The U.S. House failed to pass a sweeping five-year farm bill with sharp cuts to food stamps, setting the stage for an uphill fight in Congress to craft a new law.
The Republican-led House soundly rejected a $500 billion measure by a vote of 195-234, failing to muster enough support from Democrats and Republicans concerned over the size of the cuts to the country's popular food stamp program.
Congress failed to pass a bill last year after GOP leaders in the House were reluctant to call for a vote because they did not think they had the 218 votes necessary to pass a new farm legislation ahead of November elections. Lawmakers were forced to extend the old farm law through Sept. 30.
The Senate bill would collectively reduce spending by a net of about $24 billion over 10 years, compared with about $38 billion during the same period in the House bill with almost half of the savings coming from a reduction in food stamp spending — the first major overhaul to the program since 1996.
The Senate and House farm bills are largely similar when it comes to farm policy issues, with both measures streamlining conservation programs, expanding the federally subsidized crop insurance program and slashing subsidy payments — including the elimination of the $5 billion a year in direct payments doled out to farmers regardless of whether they grow crops. In a bid to help Southern growers who depend on direct payments, each bill would set higher support prices for rice and peanut farmers, meaning growers would see subsidy payments kick in sooner.
But a significant divide exists between the two chambers in the scope of proposed cuts to the country's food stamp program, now known as the Supplemental Nutrition Assistance Program, that will likely continue to be a sticking point in determining whether the farm bill passes.
The National Wildlife Federation said the House version of the Farm Bill would have created a new loophole in a longstanding requirement that farmers who receive taxpayer subsidies refrain from draining wetlands or farming erosion-prone soils without a conservation plan.
The federation said the bill failed to extend these protections to crop insurance premium subsidies, the largest subsidy farmers receive, possibly leading to the draining of 1.5 to 3.3 million acres of wetlands and greatly increased soil erosion and nutrient pollution into lakes, streams, rivers and coastal waters.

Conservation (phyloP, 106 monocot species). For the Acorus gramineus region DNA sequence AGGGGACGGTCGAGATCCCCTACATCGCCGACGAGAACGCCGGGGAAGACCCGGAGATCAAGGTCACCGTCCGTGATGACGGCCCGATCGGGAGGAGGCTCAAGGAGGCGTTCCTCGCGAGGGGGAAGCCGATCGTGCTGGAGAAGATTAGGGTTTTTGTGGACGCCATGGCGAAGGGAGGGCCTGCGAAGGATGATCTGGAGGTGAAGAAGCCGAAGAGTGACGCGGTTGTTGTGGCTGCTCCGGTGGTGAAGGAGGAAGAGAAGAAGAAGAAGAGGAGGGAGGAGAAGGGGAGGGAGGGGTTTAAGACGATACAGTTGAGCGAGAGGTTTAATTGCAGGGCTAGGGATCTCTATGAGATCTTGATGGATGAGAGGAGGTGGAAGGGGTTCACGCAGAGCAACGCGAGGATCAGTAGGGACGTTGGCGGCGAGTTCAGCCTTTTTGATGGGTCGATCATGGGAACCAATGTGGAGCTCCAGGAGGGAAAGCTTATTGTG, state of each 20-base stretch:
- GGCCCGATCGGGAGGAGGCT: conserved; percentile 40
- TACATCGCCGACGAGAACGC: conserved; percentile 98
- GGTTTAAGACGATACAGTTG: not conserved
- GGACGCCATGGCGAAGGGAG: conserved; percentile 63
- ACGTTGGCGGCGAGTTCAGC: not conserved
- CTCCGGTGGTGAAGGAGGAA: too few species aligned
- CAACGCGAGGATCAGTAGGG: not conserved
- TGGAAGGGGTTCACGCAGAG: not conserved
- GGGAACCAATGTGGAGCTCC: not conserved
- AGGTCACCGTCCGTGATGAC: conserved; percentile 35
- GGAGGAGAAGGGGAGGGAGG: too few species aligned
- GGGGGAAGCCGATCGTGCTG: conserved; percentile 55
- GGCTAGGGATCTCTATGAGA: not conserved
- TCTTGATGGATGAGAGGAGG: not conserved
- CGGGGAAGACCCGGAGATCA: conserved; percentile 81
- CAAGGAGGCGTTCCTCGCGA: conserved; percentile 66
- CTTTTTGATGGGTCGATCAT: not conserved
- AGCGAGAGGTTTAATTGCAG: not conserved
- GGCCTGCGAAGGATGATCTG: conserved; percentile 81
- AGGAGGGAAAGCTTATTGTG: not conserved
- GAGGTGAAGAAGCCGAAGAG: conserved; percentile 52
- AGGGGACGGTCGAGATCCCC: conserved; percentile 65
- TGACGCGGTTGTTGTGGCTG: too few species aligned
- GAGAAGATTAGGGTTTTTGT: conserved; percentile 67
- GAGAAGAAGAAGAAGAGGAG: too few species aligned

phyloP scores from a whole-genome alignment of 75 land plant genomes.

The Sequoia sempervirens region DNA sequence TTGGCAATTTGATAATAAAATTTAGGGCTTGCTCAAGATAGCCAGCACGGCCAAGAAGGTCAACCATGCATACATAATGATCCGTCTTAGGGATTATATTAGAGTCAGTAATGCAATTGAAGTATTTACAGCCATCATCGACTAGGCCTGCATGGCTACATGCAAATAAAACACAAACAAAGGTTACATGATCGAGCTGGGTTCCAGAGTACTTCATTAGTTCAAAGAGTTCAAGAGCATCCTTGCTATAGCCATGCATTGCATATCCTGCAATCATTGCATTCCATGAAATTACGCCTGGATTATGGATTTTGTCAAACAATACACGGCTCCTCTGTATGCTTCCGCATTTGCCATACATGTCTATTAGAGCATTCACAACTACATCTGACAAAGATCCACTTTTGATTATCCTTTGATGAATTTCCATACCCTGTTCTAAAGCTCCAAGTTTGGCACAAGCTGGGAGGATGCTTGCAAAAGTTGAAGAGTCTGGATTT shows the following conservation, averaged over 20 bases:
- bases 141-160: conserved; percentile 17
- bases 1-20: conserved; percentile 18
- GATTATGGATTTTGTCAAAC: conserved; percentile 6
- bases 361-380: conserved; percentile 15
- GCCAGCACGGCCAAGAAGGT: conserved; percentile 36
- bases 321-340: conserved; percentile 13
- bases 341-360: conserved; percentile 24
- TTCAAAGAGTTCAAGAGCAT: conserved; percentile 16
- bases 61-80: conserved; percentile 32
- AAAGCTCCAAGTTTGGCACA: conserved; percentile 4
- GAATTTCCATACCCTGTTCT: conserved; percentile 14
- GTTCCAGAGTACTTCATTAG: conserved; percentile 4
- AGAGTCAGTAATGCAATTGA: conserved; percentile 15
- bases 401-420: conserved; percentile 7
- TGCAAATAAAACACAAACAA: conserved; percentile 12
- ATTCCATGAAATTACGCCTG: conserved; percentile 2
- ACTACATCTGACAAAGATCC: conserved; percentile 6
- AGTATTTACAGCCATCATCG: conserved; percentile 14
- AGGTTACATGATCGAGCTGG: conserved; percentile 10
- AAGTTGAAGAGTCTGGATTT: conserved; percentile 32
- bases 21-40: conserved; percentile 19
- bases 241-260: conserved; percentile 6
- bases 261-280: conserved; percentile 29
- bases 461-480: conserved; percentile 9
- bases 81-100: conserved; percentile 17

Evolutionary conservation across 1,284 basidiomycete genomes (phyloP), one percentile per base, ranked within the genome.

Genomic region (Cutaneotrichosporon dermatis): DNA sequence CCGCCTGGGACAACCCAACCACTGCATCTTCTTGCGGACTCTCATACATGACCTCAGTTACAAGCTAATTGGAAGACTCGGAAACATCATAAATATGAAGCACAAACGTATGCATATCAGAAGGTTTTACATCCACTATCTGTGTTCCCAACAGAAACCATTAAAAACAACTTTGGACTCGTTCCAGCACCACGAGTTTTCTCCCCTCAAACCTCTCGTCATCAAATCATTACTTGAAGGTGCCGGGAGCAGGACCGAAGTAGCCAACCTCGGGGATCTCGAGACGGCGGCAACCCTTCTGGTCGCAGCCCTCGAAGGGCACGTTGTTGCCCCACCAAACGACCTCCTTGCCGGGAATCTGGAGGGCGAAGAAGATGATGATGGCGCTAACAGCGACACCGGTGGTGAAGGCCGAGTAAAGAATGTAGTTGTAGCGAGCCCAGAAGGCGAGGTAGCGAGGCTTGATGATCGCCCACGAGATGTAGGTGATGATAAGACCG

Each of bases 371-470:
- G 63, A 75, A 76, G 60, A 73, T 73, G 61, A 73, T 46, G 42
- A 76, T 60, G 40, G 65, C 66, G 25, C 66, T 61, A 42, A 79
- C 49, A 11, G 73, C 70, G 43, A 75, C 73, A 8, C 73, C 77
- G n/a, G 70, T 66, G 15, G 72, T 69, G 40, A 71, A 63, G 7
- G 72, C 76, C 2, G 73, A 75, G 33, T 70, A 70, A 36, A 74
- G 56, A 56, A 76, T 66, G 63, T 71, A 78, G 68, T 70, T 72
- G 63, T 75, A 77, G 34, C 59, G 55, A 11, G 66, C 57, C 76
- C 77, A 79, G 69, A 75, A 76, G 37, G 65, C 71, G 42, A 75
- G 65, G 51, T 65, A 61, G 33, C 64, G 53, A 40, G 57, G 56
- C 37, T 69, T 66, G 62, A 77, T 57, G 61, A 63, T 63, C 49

NWF also says major agricultural groups like the American Farm Bureau Federation and the National Corn Growers Alliance, along with fiscal groups supported closing the loophole.
“It’s critical to enact a 5-year farm bill this year that protects conservation,” says Larry Schweiger, president and CEO of the federation. “The NWF will continue to fight for a farm bill that includes a link between conservation compliance and crop insurance, and a National Sodsaver program.”
Here’s a sampling of statements issued Thursday from various farm groups:
• “Today’s failure leaves the entire food and agriculture sector in the lurch. Once again, the nation’s soybean farmers and the 23 million Americans whose jobs depend on agriculture are left holding the bag,” says ASA President Danny Murphy, a soybean farmer from Canton, Miss. “It is incumbent on both Republicans and Democrats to find a way forward for American agriculture.”
• “The National Corn Growers Association is extremely disappointed to see the House of Representatives fail to pass the 2013 farm bill, says National Corn Growers Association President Pam Johnson. “Up to the last minute, our organization has actively and consistently called for passage of the legislation. We will be engaged in all efforts needed to secure passage in the House and bring the bill to Conference.”
• “With today’s failure to pass a farm bill, the House has let down rural America,” says National Farmers Union president Roger Johnson. “We’re deeply disappointed that the House voted against the best interests of family farmers and rural America.”
While the Senate has approved cuts of about $400 million a year and the House has a reduction of more than $2 billion annually, Republicans have pushed for even deeper cuts while Democrats have argued that a major spending reduction would hurt the 48 million Americans who depend on the program. The pull from both parties siphoned off votes in the House bill, dooming its passage Thursday. Opponents of trimming food stamps have said millions of American senior citizens, people with disabilities, children or working moms and dads of those kids would no longer be able to participate in the popular program.
"The number in the bill is workable. It is something we can achieve," said Rep. Frank Lucas, R-Okla., chairman of the House Agriculture Committee. "It is something that I believe, and we don't all see eye to eye on this ... will still allow those folks who are qualified under federal law to receive the help they need, they deserve."
Republican leaders blamed Democrats for not providing enough votes to pass the bill over the objections of conservative Republicans. Only 24 Democrats voted in favor of the legislation after many said the food stamp cuts could remove as many as 2 million needy recipients from the rolls. The addition of the optional state work requirements by an amendment just before final passage turned away any remaining Democratic votes the bill's supporters may have had.
Minnesota Rep. Collin Peterson, the senior Democrat on the House Agriculture Committee, said the work requirements, along with another vote that scuttled a proposed dairy overhaul, turned too many lawmakers against the measure.
"Our people didn't know this was coming," Peterson said after the vote.